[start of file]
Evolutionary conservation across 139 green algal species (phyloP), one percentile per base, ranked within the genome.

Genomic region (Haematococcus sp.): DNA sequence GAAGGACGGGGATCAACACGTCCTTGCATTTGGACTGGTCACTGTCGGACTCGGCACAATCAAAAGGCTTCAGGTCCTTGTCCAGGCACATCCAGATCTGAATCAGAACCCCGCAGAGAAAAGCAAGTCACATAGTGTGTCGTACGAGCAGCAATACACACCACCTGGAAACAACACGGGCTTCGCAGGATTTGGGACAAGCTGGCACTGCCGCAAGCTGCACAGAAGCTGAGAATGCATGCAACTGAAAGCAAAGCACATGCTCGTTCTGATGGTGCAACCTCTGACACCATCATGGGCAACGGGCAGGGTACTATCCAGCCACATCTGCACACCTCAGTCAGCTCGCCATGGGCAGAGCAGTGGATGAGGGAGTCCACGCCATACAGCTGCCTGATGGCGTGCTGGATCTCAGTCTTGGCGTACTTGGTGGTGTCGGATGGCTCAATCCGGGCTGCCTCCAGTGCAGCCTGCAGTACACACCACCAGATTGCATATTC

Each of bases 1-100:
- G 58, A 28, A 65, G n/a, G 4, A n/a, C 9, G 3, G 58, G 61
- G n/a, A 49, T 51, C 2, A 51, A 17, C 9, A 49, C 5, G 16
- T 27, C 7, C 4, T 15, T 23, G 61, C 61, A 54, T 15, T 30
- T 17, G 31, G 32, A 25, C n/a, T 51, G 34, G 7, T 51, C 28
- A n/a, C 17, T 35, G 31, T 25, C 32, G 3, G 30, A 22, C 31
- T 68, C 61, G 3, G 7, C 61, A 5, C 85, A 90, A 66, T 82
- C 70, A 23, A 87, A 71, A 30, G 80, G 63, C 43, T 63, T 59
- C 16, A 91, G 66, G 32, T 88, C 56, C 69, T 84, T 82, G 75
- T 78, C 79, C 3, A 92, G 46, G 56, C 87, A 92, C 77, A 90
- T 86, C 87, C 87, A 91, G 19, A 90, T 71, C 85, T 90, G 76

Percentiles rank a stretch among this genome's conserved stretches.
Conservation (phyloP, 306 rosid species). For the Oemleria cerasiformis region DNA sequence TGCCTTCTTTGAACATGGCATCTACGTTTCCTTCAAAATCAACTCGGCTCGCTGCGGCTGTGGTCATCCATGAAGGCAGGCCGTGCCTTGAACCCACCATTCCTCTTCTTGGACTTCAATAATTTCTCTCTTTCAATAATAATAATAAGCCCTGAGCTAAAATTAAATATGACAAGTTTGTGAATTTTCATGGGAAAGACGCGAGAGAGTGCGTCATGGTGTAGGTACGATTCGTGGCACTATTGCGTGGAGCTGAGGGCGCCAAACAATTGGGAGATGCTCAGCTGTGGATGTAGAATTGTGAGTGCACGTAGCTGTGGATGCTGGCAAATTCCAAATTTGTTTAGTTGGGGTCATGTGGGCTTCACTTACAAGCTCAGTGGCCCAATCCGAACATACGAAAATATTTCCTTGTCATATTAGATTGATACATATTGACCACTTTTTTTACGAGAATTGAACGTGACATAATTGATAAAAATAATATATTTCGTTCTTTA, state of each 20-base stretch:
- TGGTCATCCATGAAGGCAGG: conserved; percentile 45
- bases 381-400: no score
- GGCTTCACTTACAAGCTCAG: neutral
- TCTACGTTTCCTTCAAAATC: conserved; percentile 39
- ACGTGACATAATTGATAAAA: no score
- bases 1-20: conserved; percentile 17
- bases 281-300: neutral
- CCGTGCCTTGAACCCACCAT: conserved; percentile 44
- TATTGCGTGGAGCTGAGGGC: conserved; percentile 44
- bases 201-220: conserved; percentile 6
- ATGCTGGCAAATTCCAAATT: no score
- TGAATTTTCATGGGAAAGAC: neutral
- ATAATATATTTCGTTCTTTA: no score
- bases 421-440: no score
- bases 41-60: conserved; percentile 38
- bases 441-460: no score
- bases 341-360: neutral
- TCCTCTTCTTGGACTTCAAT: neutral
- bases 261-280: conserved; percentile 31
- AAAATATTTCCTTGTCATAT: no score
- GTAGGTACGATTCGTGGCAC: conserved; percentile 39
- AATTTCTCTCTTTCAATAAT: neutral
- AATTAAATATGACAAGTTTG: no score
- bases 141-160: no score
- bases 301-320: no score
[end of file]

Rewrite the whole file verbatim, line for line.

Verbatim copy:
Evolutionary conservation across 139 green algal species (phyloP), one percentile per base, ranked within the genome.

Genomic region (Haematococcus sp.): DNA sequence GAAGGACGGGGATCAACACGTCCTTGCATTTGGACTGGTCACTGTCGGACTCGGCACAATCAAAAGGCTTCAGGTCCTTGTCCAGGCACATCCAGATCTGAATCAGAACCCCGCAGAGAAAAGCAAGTCACATAGTGTGTCGTACGAGCAGCAATACACACCACCTGGAAACAACACGGGCTTCGCAGGATTTGGGACAAGCTGGCACTGCCGCAAGCTGCACAGAAGCTGAGAATGCATGCAACTGAAAGCAAAGCACATGCTCGTTCTGATGGTGCAACCTCTGACACCATCATGGGCAACGGGCAGGGTACTATCCAGCCACATCTGCACACCTCAGTCAGCTCGCCATGGGCAGAGCAGTGGATGAGGGAGTCCACGCCATACAGCTGCCTGATGGCGTGCTGGATCTCAGTCTTGGCGTACTTGGTGGTGTCGGATGGCTCAATCCGGGCTGCCTCCAGTGCAGCCTGCAGTACACACCACCAGATTGCATATTC

Each of bases 1-100:
- G 58, A 28, A 65, G n/a, G 4, A n/a, C 9, G 3, G 58, G 61
- G n/a, A 49, T 51, C 2, A 51, A 17, C 9, A 49, C 5, G 16
- T 27, C 7, C 4, T 15, T 23, G 61, C 61, A 54, T 15, T 30
- T 17, G 31, G 32, A 25, C n/a, T 51, G 34, G 7, T 51, C 28
- A n/a, C 17, T 35, G 31, T 25, C 32, G 3, G 30, A 22, C 31
- T 68, C 61, G 3, G 7, C 61, A 5, C 85, A 90, A 66, T 82
- C 70, A 23, A 87, A 71, A 30, G 80, G 63, C 43, T 63, T 59
- C 16, A 91, G 66, G 32, T 88, C 56, C 69, T 84, T 82, G 75
- T 78, C 79, C 3, A 92, G 46, G 56, C 87, A 92, C 77, A 90
- T 86, C 87, C 87, A 91, G 19, A 90, T 71, C 85, T 90, G 76

Percentiles rank a stretch among this genome's conserved stretches.
Conservation (phyloP, 306 rosid species). For the Oemleria cerasiformis region DNA sequence TGCCTTCTTTGAACATGGCATCTACGTTTCCTTCAAAATCAACTCGGCTCGCTGCGGCTGTGGTCATCCATGAAGGCAGGCCGTGCCTTGAACCCACCATTCCTCTTCTTGGACTTCAATAATTTCTCTCTTTCAATAATAATAATAAGCCCTGAGCTAAAATTAAATATGACAAGTTTGTGAATTTTCATGGGAAAGACGCGAGAGAGTGCGTCATGGTGTAGGTACGATTCGTGGCACTATTGCGTGGAGCTGAGGGCGCCAAACAATTGGGAGATGCTCAGCTGTGGATGTAGAATTGTGAGTGCACGTAGCTGTGGATGCTGGCAAATTCCAAATTTGTTTAGTTGGGGTCATGTGGGCTTCACTTACAAGCTCAGTGGCCCAATCCGAACATACGAAAATATTTCCTTGTCATATTAGATTGATACATATTGACCACTTTTTTTACGAGAATTGAACGTGACATAATTGATAAAAATAATATATTTCGTTCTTTA, state of each 20-base stretch:
- TGGTCATCCATGAAGGCAGG: conserved; percentile 45
- bases 381-400: no score
- GGCTTCACTTACAAGCTCAG: neutral
- TCTACGTTTCCTTCAAAATC: conserved; percentile 39
- ACGTGACATAATTGATAAAA: no score
- bases 1-20: conserved; percentile 17
- bases 281-300: neutral
- CCGTGCCTTGAACCCACCAT: conserved; percentile 44
- TATTGCGTGGAGCTGAGGGC: conserved; percentile 44
- bases 201-220: conserved; percentile 6
- ATGCTGGCAAATTCCAAATT: no score
- TGAATTTTCATGGGAAAGAC: neutral
- ATAATATATTTCGTTCTTTA: no score
- bases 421-440: no score
- bases 41-60: conserved; percentile 38
- bases 441-460: no score
- bases 341-360: neutral
- TCCTCTTCTTGGACTTCAAT: neutral
- bases 261-280: conserved; percentile 31
- AAAATATTTCCTTGTCATAT: no score
- GTAGGTACGATTCGTGGCAC: conserved; percentile 39
- AATTTCTCTCTTTCAATAAT: neutral
- AATTAAATATGACAAGTTTG: no score
- bases 141-160: no score
- bases 301-320: no score